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Why It Pays To Keep A Careful Eye On Your Earnings Record

August 10, 2017 • By

Reading Time: 2 Minutes

Last Updated: November 3, 2023

smiling woman sitting at desk Whether you’re ready to retire, just joining the workforce, or somewhere in between, regularly reviewing your Social Security earnings record could make a big difference when it’s time to collect your retirement benefits.

Just think, in some situations, if an employer did not properly report just one year of your work earnings to us, your future benefit payments from Social Security could be close to $100 per month less than they should be. Over the course of a lifetime, that could cost you tens of thousands of dollars in retirement or other benefits to which you are entitled.

Social Security prevents many mistakes from ever appearing on your earnings record. On average, we process about 236 million W-2 wage reports from employers, representing more than $5 trillion in earnings. More than 98 percent of these wages are successfully posted with little problem.

But it’s ultimately the responsibility of your employers — past and present — to provide accurate earnings information to Social Security so you get credit for the contributions you’ve made through payroll taxes. We rely on you to inform us of any errors or omissions. You’re the only person who can look at your lifetime earnings record and verify that it’s complete and correct.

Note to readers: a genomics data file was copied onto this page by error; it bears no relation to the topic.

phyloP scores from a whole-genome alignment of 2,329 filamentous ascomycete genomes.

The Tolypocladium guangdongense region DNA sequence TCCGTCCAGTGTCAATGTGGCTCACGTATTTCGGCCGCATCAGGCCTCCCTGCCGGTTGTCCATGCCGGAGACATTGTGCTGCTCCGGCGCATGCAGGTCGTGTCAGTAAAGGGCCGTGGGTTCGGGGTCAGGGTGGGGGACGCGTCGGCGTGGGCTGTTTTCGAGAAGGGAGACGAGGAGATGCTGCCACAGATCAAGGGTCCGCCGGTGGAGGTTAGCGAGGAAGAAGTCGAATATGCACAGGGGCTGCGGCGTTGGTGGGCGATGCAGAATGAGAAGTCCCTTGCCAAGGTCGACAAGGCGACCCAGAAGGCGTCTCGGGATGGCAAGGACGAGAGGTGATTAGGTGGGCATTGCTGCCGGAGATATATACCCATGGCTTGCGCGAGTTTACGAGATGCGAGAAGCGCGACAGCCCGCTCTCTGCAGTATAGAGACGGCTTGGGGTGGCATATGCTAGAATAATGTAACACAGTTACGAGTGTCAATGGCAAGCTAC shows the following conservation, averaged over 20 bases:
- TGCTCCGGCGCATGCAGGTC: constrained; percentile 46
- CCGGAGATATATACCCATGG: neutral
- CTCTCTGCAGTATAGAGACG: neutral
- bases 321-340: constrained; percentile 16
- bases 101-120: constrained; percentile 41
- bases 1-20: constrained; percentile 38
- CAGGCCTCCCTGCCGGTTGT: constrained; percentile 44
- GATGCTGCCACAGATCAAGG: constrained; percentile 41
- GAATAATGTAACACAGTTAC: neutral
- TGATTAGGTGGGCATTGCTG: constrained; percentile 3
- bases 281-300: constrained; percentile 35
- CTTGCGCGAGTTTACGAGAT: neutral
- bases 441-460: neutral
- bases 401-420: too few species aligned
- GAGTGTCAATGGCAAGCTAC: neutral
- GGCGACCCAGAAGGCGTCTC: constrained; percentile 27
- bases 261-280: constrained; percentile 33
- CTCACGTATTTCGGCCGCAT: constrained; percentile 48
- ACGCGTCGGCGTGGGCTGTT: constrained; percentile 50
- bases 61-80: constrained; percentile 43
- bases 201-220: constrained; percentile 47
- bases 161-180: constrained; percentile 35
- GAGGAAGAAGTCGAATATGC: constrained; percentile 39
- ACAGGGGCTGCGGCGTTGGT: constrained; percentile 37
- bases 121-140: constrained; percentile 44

So, what’s the easiest and most efficient way to validate your earnings record?

  • Visit our website to set up or sign in to your personal my Social Security account.
  • Under the “My Home” tab, click on “Earnings Record” to view your online Social Security Statement and taxed Social Security earnings.
  • Carefully review each year of listed earnings and use your own records, such as W-2s and tax returns, to confirm them.
  • Keep in mind that earnings from this year and last year may not be listed yet.

If you notice that you need to correct your earnings record, check out our one-page fact sheet, How to Correct Your Social Security Earnings Record.

Sooner is definitely better when it comes to identifying and reporting problems with your earnings record. As time passes, you may no longer have past tax documents and some employers may no longer be in business or able to provide past payroll information.